Republicans Raring for Reform of FCC

Publish date:

Washington — Republicans
have signaled they are serious
about reforming the Federal Communications
Commission, which
appears to be fine with the National
Cable & Telecommunications Association
and its largest member,

In the second House hearing on
FCC reforms in as many months,
what was at least a generally bipartisan
agreement that reforming the
agency is a good thing became divided
along party lines.

A Republican draft was billed as a
set of necessary ground rules by one
Republican and as a schooling in regulatory humility by


Democrats saw the measure as an attack on the publicinterest
standard and a case of Republicans trying to prevent
regulatory outcomes they disagree with.

Republicans generally want the FCC to hew to deadlines
and stricter standards of justifying and implementing
regulations. Market and cost-benefi t analyses
should be employed,
and the regulatory standard
should be more
about preventing harms
than following some
“indeterminate” publicinterest

Democrats at the
June 22 hearing countered
that too strict a
regimen could actually
impede the process,
and could gut the public-
interest standard
that they argue should
be the FCC’s North Star.

Rep. Henry Waxman
(D-Calif.), ranking
member of the House Energy & Commerce Committee,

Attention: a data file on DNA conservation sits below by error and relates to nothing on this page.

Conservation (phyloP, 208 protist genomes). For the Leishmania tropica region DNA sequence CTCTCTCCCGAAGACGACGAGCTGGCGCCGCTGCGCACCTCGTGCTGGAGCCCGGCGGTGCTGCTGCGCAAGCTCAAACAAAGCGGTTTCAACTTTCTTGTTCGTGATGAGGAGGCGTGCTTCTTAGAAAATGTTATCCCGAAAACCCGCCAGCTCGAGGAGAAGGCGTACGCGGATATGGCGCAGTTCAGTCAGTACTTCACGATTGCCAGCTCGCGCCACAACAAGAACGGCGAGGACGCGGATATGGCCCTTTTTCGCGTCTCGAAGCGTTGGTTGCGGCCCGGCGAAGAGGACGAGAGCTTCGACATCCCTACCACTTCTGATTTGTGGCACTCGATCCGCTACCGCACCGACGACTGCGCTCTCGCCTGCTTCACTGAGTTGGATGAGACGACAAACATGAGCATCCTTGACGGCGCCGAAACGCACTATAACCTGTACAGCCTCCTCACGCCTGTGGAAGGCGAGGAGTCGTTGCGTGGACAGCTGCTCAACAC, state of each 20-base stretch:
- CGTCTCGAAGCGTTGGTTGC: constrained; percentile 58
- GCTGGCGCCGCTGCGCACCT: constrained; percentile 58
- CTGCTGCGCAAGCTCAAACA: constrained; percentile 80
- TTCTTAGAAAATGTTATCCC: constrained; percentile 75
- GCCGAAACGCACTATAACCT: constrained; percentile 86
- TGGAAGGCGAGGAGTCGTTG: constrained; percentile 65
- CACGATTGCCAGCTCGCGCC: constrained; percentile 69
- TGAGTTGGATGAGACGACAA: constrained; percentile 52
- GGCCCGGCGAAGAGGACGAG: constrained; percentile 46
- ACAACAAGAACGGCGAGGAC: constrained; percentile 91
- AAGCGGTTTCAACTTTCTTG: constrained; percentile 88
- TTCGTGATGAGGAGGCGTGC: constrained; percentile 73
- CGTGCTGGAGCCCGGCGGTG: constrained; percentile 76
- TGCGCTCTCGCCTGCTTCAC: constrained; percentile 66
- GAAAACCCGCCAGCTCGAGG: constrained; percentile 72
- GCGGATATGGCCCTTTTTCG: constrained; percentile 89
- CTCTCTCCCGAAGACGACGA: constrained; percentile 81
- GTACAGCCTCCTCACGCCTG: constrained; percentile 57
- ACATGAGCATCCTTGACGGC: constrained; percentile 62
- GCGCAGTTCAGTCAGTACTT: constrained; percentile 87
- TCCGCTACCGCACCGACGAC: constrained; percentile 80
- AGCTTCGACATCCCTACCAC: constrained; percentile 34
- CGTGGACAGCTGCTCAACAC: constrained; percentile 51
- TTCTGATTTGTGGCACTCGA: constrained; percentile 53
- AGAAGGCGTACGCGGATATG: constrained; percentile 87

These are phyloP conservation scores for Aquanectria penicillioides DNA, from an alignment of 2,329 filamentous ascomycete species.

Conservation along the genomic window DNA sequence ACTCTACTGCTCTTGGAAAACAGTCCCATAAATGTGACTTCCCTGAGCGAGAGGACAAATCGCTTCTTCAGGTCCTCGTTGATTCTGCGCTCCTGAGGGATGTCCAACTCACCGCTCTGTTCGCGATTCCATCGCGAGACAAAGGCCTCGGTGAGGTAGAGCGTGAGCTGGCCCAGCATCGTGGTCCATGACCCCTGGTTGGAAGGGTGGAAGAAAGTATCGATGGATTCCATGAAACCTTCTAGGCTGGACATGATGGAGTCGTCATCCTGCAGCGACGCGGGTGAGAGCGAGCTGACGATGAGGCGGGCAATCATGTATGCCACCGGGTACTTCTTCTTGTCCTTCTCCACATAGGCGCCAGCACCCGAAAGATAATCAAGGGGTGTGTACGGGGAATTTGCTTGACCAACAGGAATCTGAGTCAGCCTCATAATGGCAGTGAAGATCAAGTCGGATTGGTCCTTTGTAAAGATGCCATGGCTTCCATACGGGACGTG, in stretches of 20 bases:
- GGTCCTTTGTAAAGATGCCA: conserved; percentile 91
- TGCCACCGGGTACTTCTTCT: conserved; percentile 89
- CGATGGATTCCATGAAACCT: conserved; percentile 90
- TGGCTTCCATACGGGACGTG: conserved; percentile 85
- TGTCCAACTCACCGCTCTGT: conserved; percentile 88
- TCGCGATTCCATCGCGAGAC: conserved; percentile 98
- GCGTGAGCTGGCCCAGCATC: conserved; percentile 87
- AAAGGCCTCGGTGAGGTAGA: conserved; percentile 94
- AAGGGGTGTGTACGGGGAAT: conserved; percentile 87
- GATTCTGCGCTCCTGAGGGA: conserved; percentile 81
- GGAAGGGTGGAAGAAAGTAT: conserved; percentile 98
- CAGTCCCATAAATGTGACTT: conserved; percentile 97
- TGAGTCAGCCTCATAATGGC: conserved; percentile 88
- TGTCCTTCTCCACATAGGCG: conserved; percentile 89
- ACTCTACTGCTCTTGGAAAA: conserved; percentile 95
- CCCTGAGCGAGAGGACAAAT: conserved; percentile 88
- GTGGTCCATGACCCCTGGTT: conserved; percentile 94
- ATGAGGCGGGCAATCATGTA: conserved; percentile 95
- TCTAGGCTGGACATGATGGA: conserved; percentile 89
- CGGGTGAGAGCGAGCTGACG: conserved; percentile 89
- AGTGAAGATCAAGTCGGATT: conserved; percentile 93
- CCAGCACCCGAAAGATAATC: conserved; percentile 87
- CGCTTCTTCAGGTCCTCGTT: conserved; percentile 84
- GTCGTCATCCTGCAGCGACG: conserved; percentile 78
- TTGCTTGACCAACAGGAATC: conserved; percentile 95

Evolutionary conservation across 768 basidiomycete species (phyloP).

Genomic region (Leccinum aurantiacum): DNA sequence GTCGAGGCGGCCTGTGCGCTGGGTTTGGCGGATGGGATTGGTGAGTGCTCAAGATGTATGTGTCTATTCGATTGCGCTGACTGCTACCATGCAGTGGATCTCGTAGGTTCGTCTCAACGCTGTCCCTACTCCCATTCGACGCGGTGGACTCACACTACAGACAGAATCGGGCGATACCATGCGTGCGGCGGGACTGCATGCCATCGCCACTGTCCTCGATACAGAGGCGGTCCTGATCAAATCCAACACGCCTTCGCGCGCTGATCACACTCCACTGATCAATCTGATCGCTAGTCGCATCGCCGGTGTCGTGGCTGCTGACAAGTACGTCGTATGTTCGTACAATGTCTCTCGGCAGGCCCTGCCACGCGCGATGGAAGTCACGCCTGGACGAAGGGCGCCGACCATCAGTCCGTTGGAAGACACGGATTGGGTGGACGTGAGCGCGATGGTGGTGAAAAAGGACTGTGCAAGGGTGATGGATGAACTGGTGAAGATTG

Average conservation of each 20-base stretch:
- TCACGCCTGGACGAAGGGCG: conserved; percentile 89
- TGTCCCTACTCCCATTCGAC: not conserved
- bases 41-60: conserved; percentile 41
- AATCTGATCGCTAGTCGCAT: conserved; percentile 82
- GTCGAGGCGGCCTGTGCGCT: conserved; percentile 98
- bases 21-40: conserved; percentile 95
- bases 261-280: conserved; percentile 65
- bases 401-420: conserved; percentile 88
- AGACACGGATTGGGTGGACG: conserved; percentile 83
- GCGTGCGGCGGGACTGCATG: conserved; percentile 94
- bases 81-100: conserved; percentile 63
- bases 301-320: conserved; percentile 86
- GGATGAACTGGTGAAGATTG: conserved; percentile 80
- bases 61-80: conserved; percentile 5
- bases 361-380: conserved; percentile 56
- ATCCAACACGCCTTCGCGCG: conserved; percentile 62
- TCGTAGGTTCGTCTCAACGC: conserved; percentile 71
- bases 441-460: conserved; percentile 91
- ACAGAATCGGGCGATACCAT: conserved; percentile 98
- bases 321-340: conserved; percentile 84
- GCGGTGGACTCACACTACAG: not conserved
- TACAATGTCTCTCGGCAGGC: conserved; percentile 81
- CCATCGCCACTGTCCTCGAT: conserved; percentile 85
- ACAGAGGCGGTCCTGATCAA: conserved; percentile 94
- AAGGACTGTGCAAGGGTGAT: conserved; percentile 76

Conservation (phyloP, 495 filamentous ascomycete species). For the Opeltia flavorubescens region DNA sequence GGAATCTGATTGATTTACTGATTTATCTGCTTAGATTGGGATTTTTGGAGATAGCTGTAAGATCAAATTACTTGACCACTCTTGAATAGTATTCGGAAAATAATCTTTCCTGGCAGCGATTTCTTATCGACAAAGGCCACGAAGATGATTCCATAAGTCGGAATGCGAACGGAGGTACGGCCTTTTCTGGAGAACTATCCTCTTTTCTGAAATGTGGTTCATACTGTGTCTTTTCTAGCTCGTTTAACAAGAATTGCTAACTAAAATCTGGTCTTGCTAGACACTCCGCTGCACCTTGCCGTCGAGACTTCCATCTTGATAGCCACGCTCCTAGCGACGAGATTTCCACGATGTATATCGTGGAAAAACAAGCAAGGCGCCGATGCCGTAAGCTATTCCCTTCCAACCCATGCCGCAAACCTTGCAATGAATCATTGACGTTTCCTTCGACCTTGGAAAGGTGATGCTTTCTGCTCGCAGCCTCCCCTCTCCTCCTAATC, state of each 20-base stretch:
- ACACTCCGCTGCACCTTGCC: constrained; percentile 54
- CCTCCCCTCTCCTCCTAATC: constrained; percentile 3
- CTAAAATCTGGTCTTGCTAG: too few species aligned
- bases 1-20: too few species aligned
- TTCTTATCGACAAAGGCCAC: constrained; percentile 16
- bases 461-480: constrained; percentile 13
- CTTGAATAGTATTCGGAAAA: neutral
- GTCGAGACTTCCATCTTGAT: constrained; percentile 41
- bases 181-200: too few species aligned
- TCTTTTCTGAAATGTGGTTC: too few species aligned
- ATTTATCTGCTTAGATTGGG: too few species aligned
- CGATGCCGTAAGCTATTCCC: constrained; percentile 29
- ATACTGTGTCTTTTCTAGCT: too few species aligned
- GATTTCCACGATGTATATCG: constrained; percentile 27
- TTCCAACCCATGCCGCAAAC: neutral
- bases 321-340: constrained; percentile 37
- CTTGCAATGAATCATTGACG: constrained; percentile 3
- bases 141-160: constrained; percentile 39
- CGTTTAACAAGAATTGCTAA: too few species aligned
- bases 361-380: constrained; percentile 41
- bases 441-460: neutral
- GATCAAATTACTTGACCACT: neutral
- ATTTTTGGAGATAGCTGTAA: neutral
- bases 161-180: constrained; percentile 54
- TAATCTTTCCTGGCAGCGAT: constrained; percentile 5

said the draft had “serious defects” that would make the
FCC “less efficient and more bureaucratic.”

He said the bill would impose undue burdens on the
FCC and that a cost-benefit analysis might be appropriate
for “a limited set of major rules,” but should not
become a basis for “years of litigation.” He also cited process
reforms under FCC chairman Julius Genachowski
as evidence the agency can reform itself “without the
need for action by Congress.”

Defending the draft was FCC critic Rep. Marsha Blackburn
(R.-Tenn.), who has been a strong critic of the agency’s
process and decision-making, particularly in its
imposition of new network-neutrality rules.

“[W]e need to move the agency away from an institution
driven by activists pursuing social outcomes to one
grounded in regulatory humility and statutory obedience,”
she said. “Congress should slam the FCC’s regulatory
back-door shut, lock it, and return the keys to the
free market.”


The draft would prevent the FCC from imposing merger
conditions that did not mitigate harms directly related
to a merger. It also would bar voluntary conditions
from being made part of a merger order unless they
were conditions that could be imposed under FCC authority
as a general rule.

NCTA president and CEO Michael Powell praised the
reform effort in general and said the proposals could promote
better decision-making. Kyle McSlarrow, the former
NCTA chief who’s now Comcast/NBCUniversal’s
Washington president, went further, calling it an “excellent
effort.” Comcast would work with Washington
to make sure that “appropriate” reform is forthcoming,
he said.

House Communications Subcommittee members
agreed that more than two commissioners should be
able to get together outside of public gatherings, so long
as both political parties were represented and no business
was done.